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Grand Rapids proposed budget shortfalls offset by American Rescue Plan

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Posted at 9:44 AM, Apr 27, 2021
and last updated 2021-04-27 17:36:43-04

GRAND RAPIDS, Mich. — Grand Rapids City Manager Mark Washington presented the draft fiscal year 2022 budget to the city commission on Tuesday.

Watch the City Commission meeting here:

The proposed $546 million spending plan aims to continue essential services and meet existing financial obligations, like capital improvement projects. In a news release, the city said the budget also prioritizes pandemic response and local economic recovery.

The general operating fund portion of the proposed budget is roughly $156 million.

Local income taxes, on average, account for 70 percent of general fund revenues, which were impacted by the COVID-19 pandemic’s impact on unemployment, business closures, and non-residents withholding payment due to working from home.

The city estimates $36 million in lost general fund income tax revenues between FY2021 and FY 2022, with a total of $60 million lost through December 2024.

According to the city, growth projections do not indicate immediate or rapid recovery. It’s predicted income tax revenues will not recover to pre-pandemic levels until after FY2026.

Despite the local income tax shortfalls, funding from the American Rescue Plan Act, which was passed by Congress earlier this year and allocates $4.4 billion in federal funding to local communities, allows the city to avoid losses in 2021 and 2022.

The city expects $94 million in relief through the ARPA over the next two years, with the first payment of $47 million expected in mid-May and the remaining payment coming one year later.

Just over $36 million of the federal funding will be used to “backfill” the income tax revenue shortfall for FY2021 and FY2022, sustaining current service. Washington recommended that a total of $60 million be used for revenue replacement over the next five years.

Beginning in FY2023, the city is projecting significant losses which would cut into the city’s reserves. Washington said the city will either need to be more aggressive in its recovery efforts or look into cuts to address the issue.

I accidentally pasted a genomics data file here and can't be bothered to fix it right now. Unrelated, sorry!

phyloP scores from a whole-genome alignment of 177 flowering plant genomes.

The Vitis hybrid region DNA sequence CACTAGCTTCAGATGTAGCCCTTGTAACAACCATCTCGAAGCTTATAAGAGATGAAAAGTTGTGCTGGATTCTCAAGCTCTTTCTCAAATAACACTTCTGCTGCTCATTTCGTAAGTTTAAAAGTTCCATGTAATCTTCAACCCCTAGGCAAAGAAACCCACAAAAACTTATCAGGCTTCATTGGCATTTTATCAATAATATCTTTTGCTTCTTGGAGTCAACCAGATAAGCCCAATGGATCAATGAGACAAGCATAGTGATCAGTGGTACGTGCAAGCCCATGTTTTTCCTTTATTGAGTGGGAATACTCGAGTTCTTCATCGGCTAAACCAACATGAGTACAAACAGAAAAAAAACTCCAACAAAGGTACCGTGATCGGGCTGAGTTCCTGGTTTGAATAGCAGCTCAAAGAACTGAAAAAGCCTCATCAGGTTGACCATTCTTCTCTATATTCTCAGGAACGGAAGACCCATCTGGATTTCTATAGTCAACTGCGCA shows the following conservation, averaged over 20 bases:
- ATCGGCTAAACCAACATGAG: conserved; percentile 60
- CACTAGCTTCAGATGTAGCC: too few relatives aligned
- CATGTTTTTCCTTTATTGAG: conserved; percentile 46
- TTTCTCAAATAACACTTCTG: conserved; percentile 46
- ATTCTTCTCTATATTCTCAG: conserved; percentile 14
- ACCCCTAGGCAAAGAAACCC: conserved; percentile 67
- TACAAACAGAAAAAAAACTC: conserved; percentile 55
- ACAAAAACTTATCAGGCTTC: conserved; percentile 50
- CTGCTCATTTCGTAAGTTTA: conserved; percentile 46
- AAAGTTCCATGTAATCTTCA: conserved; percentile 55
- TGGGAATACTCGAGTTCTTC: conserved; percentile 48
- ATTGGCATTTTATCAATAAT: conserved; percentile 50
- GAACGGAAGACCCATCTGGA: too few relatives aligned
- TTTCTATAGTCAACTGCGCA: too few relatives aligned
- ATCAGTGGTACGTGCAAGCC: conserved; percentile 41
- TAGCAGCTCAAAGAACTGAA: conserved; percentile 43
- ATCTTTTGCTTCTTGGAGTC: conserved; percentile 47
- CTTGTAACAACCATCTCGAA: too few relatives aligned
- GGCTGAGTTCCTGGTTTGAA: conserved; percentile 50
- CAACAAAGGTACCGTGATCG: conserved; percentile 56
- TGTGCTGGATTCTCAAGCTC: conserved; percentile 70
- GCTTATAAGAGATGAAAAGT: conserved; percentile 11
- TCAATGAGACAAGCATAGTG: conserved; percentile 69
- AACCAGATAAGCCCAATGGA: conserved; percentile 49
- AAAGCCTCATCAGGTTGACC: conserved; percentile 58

Washington also recommended $2.15 million of ARPA funding for immediate investment to go towards master plan funding, housing, special events like Art Prize, and the Homeless Outreach Team.

The commission will engage in a separate process to finalize an additional $10.2 million, but Washington is asking it to help “encourage economic recovery, address the needs of vulnerable populations, or allocate for other non-income tax revenue replacement to maintain services.”

The city manager recommended reserving the remaining $21.65 million for investments in years beyond FY2022.

The projected budget also recommends capital investments of $96 million.

More than $25.62 million is recommended to go towards “more equitable practices, practices and outcomes.” Potential investment includes staff diversity, equity, and inclusion training, lead line replacements with a focus on Third Ward neighborhoods, and violence reduction.

While no sworn staff will be cut from the Grand Rapids Police Department and Grand Rapids Fire Department, the city recommended a roughly three percent decrease in the share of the general fund allocated to GRPD from 38.5 percent to 35.8 percent.

However, the proposed police budget in FY2022 is $55,811,157 million. In FY 2021, GRPD's budget was $55,145,968 million, meaning the department is receiving $665,189 additional dollars.

Three non-sworn positions were reassigned from GRPD to lead home programming, communications, and neighborhood engagement and three radio technicians were moved to the Community Dispatch Department to shift the share percentage.

Property taxes will increase due to a voter-approved parks milage from 0.9353 mills to 1.25 mills. The city says however, the overall property tax millage will only increase by 0.2222 mils due to decreases in other components of the milage which includes City Operations, Library and Refuse.

A budget town hall will be held on May 6.

Read the full proposed preliminary budget here.

SEE MORE: Grand Rapids could get upwards of $50 million from COVID relief bill